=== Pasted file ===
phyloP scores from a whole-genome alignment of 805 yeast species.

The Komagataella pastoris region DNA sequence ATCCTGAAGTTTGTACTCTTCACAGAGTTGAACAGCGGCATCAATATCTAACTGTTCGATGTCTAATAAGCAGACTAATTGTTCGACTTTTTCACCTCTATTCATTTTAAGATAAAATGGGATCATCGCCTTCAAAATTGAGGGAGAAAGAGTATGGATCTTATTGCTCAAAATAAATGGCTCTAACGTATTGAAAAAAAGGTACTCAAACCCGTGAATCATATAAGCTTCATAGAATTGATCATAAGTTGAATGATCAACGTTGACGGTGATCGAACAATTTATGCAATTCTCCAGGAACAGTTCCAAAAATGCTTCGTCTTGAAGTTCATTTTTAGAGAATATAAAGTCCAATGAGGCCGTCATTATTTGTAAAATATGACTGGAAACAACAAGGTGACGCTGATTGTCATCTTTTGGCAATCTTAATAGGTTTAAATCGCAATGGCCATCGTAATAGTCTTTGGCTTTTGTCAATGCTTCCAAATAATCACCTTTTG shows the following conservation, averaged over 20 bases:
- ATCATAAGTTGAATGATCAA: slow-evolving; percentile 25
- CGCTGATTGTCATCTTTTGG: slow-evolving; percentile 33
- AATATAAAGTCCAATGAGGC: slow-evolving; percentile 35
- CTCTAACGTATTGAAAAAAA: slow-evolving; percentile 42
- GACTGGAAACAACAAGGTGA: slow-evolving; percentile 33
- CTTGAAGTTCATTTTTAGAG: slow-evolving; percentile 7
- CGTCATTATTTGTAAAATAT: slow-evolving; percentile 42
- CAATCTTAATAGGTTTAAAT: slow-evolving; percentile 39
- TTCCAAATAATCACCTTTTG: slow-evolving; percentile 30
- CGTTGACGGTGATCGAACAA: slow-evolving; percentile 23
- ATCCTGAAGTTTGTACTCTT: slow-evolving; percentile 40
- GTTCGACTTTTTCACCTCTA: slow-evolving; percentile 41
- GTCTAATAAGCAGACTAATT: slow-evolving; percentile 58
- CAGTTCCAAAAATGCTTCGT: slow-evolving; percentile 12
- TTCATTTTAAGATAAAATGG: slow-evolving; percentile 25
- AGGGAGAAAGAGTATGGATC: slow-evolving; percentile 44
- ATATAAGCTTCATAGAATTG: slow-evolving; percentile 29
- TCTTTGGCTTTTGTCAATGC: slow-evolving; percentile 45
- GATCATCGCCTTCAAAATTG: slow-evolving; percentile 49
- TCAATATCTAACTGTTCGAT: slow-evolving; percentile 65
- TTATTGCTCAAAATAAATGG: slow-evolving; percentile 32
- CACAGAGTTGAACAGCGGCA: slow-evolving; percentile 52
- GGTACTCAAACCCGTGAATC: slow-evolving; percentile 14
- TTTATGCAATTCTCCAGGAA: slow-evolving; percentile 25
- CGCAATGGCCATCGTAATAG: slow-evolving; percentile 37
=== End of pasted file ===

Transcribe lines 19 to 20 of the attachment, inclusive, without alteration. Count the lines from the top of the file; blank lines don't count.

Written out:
- ATATAAGCTTCATAGAATTG: slow-evolving; percentile 29
- TCTTTGGCTTTTGTCAATGC: slow-evolving; percentile 45